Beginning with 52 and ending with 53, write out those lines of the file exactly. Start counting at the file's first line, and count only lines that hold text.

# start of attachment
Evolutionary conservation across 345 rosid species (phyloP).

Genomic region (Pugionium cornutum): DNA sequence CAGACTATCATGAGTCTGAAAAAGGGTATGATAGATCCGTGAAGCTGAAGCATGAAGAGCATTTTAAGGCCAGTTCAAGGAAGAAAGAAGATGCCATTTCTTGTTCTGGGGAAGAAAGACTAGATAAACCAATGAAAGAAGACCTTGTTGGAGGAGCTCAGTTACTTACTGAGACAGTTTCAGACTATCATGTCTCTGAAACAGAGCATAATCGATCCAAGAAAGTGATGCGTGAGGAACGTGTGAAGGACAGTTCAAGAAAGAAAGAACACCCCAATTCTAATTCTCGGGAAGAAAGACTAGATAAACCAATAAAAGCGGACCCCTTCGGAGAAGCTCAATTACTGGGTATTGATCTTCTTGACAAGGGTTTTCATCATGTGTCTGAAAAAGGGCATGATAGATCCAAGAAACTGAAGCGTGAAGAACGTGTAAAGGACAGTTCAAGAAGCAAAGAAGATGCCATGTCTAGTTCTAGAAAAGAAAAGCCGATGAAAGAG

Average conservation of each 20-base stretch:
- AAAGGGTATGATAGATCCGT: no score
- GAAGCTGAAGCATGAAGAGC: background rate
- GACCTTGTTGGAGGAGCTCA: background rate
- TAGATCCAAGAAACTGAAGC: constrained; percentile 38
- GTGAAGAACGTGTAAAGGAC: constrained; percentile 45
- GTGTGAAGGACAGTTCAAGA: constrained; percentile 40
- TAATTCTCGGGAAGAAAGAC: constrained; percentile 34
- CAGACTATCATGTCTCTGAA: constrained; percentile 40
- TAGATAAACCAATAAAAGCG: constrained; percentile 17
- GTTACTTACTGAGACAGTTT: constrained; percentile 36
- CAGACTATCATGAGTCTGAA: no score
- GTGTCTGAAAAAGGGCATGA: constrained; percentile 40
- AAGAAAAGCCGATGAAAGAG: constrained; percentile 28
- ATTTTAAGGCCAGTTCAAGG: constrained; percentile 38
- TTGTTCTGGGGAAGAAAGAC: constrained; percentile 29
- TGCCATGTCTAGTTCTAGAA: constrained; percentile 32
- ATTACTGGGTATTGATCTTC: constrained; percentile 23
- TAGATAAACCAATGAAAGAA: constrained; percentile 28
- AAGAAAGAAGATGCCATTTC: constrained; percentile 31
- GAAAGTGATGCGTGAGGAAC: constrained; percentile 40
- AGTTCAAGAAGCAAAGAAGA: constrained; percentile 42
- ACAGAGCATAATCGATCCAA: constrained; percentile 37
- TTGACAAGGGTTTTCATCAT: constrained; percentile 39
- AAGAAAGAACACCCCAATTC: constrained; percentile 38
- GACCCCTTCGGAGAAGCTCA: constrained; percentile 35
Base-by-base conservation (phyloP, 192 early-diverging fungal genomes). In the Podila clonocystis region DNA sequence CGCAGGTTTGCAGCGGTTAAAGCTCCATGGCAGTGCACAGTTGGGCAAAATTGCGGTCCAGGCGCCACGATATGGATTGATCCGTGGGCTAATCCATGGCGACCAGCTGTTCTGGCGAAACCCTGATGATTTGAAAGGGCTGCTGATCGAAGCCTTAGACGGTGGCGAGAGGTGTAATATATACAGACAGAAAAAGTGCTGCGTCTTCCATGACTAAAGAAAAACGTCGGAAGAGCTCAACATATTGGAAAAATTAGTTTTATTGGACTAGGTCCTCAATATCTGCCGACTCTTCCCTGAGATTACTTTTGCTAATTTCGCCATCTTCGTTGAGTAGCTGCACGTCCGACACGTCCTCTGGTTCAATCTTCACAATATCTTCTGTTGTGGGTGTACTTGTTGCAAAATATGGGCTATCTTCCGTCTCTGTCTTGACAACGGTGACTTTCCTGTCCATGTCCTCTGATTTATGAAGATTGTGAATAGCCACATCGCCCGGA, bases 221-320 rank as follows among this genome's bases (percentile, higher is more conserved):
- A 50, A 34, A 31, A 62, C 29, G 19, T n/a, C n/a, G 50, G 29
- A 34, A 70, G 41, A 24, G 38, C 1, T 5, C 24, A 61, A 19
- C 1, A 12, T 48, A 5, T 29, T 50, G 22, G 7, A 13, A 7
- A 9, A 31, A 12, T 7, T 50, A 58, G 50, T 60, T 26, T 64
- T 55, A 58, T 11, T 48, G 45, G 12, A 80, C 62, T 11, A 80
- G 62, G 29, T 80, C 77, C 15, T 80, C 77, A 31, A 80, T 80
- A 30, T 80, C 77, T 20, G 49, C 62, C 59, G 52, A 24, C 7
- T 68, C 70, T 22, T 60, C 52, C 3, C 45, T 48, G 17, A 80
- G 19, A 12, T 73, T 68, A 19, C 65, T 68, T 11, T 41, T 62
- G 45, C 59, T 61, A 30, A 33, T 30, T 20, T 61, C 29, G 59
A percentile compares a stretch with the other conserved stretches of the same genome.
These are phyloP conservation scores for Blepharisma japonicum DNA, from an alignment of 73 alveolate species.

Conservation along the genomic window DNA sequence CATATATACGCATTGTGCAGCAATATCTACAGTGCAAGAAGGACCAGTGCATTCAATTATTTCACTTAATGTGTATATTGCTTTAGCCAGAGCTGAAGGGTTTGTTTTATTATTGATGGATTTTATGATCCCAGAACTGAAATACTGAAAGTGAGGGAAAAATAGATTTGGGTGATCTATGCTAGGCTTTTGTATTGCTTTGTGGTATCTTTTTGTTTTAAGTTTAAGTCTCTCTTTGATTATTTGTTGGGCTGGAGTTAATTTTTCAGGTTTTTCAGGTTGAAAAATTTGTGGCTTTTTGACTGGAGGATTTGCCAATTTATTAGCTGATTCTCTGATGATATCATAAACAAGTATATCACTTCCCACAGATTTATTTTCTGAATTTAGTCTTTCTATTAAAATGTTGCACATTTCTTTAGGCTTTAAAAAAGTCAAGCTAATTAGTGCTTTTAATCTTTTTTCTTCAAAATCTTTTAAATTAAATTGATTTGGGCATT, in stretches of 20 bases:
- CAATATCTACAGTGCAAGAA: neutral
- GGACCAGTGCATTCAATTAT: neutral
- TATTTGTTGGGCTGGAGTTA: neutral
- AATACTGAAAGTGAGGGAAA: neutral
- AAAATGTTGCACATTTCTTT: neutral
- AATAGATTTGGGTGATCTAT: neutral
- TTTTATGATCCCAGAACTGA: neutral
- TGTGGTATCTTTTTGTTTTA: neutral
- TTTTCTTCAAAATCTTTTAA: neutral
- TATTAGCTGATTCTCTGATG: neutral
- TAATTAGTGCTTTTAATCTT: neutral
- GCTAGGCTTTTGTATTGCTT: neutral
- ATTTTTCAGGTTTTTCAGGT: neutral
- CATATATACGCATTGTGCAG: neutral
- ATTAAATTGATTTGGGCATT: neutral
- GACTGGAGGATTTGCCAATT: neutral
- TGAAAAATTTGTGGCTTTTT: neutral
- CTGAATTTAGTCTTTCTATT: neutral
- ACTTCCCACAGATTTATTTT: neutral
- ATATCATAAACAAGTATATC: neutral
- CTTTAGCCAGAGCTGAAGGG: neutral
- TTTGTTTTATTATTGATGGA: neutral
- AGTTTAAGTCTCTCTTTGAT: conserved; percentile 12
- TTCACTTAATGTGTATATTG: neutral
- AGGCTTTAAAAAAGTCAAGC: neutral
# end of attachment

- TATTAGCTGATTCTCTGATG: neutral
- TAATTAGTGCTTTTAATCTT: neutral